You may have seen the term "a11y" floating around the Internet as a hashtag or popping up in tech discussions. Also referred to as "A11y" and "A11Y," a11y is an abbreviation for "accessibility" that is more compact for the character limits on social media. The “11” in the middle stems from conventions in software engineering and Information and Communication Technology that shortens long words by substituting middle letters with the number of middle letters instead. There are 11 letters between the "a" and the "y," so accessibility becomes a11y. For another example, “l10n” refers to "localization," because 10 letters come between the “l” and the “n.”
Coincidentally, a11y looks like it would read phonetically as ally, which has been the topic of controversy in some circles on social media.
No less, many technologists see a11y as a movement, and not just the simple act of making websites more accessible.
a11y as a Movement, Not Just an Abbreviation
a11y does not refer to a specific standard, measurement, or law that has to do with technology and accessibility. However, a11y is frequently used outside of social media and in tech circles to refer to the movement for more accessible Internet and technological infrastructure altogether.
Many people use the term a11y to refer to the audit process for ensuring that a website is accessible. Some web developers and UX designers, for example, refer to a11y as a scoring matrix to assess the entire user experience of a website, from first page load through completing the site's various functions.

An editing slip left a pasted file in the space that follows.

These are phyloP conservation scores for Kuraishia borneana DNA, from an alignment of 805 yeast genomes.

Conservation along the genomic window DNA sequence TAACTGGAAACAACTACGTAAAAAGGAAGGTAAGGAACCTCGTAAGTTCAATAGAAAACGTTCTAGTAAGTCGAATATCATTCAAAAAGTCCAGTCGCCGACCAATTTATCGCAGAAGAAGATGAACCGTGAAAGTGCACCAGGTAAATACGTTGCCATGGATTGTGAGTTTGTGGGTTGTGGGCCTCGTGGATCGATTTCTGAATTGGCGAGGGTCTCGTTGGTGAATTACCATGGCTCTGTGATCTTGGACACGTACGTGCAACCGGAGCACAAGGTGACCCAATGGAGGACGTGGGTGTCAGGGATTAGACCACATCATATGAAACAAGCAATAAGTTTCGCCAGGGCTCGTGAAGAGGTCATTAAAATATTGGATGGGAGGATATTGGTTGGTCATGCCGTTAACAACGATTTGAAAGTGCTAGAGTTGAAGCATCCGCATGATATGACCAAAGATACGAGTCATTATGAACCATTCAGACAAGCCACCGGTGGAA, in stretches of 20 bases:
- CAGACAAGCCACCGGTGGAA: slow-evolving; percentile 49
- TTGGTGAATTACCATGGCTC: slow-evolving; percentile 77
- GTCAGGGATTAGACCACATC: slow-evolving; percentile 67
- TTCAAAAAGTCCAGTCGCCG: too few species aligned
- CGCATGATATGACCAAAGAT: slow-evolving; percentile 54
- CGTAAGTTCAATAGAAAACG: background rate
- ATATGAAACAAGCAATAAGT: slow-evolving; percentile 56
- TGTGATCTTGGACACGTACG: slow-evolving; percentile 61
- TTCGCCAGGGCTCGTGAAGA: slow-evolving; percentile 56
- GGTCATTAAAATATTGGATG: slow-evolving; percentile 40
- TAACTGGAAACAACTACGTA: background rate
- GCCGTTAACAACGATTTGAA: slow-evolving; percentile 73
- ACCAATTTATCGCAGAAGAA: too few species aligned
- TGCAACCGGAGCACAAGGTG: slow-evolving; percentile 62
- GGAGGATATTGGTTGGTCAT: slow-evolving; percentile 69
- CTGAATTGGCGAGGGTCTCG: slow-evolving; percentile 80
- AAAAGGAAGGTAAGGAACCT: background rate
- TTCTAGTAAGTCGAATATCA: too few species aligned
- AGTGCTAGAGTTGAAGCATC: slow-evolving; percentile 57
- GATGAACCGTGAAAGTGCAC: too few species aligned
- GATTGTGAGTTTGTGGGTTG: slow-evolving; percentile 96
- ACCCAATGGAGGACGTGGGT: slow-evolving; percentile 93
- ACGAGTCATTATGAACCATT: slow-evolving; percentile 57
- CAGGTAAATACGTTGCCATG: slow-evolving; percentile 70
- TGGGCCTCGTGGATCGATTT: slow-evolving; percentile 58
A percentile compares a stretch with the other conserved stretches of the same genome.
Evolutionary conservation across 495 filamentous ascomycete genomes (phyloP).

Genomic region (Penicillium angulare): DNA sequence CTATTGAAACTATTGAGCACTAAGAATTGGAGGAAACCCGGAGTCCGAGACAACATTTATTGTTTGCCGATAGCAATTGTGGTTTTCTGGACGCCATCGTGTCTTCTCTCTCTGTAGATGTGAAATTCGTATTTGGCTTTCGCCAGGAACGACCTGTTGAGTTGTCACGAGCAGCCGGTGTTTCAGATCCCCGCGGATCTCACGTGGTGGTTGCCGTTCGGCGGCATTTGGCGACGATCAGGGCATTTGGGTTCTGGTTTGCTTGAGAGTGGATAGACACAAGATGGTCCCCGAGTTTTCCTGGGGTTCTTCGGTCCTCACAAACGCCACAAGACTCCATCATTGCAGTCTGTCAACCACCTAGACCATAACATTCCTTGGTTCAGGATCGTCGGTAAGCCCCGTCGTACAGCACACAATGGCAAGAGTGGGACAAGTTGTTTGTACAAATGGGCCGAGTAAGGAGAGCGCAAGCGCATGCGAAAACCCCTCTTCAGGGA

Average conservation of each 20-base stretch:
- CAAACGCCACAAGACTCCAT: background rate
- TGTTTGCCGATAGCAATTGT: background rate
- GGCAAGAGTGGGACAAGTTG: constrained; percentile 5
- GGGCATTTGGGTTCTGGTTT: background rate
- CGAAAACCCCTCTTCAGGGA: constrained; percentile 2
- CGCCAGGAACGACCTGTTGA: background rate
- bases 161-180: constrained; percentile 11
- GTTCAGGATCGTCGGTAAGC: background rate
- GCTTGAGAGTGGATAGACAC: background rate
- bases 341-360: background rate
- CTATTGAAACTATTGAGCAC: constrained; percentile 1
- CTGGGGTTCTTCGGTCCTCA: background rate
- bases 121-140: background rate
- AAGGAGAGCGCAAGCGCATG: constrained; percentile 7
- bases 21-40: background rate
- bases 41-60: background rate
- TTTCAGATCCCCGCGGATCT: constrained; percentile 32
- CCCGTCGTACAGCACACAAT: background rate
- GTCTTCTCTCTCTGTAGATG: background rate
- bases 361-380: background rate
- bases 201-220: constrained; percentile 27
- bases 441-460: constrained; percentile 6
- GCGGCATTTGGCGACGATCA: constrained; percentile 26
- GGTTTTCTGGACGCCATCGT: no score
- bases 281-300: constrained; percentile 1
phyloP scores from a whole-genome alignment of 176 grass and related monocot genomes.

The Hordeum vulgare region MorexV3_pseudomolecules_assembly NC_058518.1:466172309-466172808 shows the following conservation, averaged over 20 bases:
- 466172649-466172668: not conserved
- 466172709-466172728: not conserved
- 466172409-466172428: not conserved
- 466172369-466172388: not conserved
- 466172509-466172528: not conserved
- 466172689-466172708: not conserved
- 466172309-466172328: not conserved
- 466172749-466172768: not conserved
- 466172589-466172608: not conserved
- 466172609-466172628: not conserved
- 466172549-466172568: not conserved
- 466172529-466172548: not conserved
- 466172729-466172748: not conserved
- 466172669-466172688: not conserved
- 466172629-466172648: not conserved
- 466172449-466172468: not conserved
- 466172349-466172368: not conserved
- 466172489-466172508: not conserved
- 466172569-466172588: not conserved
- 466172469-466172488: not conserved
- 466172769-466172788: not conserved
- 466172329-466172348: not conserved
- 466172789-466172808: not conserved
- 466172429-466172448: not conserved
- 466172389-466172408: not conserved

a11y Goes Beyond Websites
Websites rely on computers and other devices to provide access, so making websites themselves accessible doesn’t solve the whole problem. For technology evangelists, a11y goes deeper than website accessibility, focusing instead on how accessible an entire computer system is to people with disabilities, both hardware and software components. Keyboards, mice, alternative input devices, and other peripherals that are designed for the visually impaired and people with motor control issues are a major aspect of computer system accessibility.
However, a11y isn't just about connecting disabled users to assistive technologies, but also implementing hardware redesigns that benefit all users, such as laptops that are easy to open if a user is missing fingers.
Making assistive technologies more readily available is central to the a11y movement. Most of the standard screen reader programs are available for free because they are open-source, but other programs are only available commercially. a11y advocates strive to make these programs free for all users.
a11y is a Global Movement
a11y is also not entirely restricted to specific countries such as WCAG and Section 508 of the Rehabilitation Act. It refers to a global movement to make web content and computer systems more accessible. In a global economy that is largely digitally-driven, developers who participate in the a11y movement might use WCAG and the like as guidelines while striving to make websites and computer systems accessible worldwide and compliant with all nations' accessibility regulations.